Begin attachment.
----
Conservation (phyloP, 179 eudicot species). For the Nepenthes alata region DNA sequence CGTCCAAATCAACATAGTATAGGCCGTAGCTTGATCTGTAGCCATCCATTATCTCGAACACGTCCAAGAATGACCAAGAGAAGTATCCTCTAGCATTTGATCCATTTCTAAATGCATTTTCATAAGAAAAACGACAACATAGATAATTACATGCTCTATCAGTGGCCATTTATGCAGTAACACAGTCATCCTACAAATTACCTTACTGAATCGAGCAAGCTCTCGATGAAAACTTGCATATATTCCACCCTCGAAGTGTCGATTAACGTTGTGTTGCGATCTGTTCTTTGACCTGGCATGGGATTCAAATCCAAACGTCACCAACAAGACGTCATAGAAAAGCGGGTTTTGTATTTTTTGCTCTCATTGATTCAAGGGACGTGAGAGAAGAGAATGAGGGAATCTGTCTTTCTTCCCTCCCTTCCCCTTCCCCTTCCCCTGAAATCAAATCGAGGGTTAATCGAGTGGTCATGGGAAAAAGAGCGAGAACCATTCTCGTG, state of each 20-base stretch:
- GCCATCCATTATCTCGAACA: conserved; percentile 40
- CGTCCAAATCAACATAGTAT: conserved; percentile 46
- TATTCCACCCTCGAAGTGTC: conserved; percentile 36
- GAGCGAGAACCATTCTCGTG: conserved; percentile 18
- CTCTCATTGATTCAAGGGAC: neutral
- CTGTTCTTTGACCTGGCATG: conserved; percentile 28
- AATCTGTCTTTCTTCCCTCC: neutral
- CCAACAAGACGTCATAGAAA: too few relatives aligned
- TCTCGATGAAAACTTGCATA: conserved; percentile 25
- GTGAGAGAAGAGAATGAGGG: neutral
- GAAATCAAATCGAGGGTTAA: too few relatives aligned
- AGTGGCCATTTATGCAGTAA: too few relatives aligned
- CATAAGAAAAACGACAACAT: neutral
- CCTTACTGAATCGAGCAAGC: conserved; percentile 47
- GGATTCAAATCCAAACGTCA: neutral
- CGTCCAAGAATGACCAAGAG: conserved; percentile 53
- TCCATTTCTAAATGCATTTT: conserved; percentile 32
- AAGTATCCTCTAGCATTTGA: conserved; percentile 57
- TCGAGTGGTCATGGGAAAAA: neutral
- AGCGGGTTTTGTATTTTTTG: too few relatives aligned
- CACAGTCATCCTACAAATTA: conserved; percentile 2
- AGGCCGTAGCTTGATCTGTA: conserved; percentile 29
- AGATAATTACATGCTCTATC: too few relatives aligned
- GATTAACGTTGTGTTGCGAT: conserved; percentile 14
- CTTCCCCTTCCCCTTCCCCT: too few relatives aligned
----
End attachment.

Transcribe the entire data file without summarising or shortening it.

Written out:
Conservation (phyloP, 179 eudicot species). For the Nepenthes alata region DNA sequence CGTCCAAATCAACATAGTATAGGCCGTAGCTTGATCTGTAGCCATCCATTATCTCGAACACGTCCAAGAATGACCAAGAGAAGTATCCTCTAGCATTTGATCCATTTCTAAATGCATTTTCATAAGAAAAACGACAACATAGATAATTACATGCTCTATCAGTGGCCATTTATGCAGTAACACAGTCATCCTACAAATTACCTTACTGAATCGAGCAAGCTCTCGATGAAAACTTGCATATATTCCACCCTCGAAGTGTCGATTAACGTTGTGTTGCGATCTGTTCTTTGACCTGGCATGGGATTCAAATCCAAACGTCACCAACAAGACGTCATAGAAAAGCGGGTTTTGTATTTTTTGCTCTCATTGATTCAAGGGACGTGAGAGAAGAGAATGAGGGAATCTGTCTTTCTTCCCTCCCTTCCCCTTCCCCTTCCCCTGAAATCAAATCGAGGGTTAATCGAGTGGTCATGGGAAAAAGAGCGAGAACCATTCTCGTG, state of each 20-base stretch:
- GCCATCCATTATCTCGAACA: conserved; percentile 40
- CGTCCAAATCAACATAGTAT: conserved; percentile 46
- TATTCCACCCTCGAAGTGTC: conserved; percentile 36
- GAGCGAGAACCATTCTCGTG: conserved; percentile 18
- CTCTCATTGATTCAAGGGAC: neutral
- CTGTTCTTTGACCTGGCATG: conserved; percentile 28
- AATCTGTCTTTCTTCCCTCC: neutral
- CCAACAAGACGTCATAGAAA: too few relatives aligned
- TCTCGATGAAAACTTGCATA: conserved; percentile 25
- GTGAGAGAAGAGAATGAGGG: neutral
- GAAATCAAATCGAGGGTTAA: too few relatives aligned
- AGTGGCCATTTATGCAGTAA: too few relatives aligned
- CATAAGAAAAACGACAACAT: neutral
- CCTTACTGAATCGAGCAAGC: conserved; percentile 47
- GGATTCAAATCCAAACGTCA: neutral
- CGTCCAAGAATGACCAAGAG: conserved; percentile 53
- TCCATTTCTAAATGCATTTT: conserved; percentile 32
- AAGTATCCTCTAGCATTTGA: conserved; percentile 57
- TCGAGTGGTCATGGGAAAAA: neutral
- AGCGGGTTTTGTATTTTTTG: too few relatives aligned
- CACAGTCATCCTACAAATTA: conserved; percentile 2
- AGGCCGTAGCTTGATCTGTA: conserved; percentile 29
- AGATAATTACATGCTCTATC: too few relatives aligned
- GATTAACGTTGTGTTGCGAT: conserved; percentile 14
- CTTCCCCTTCCCCTTCCCCT: too few relatives aligned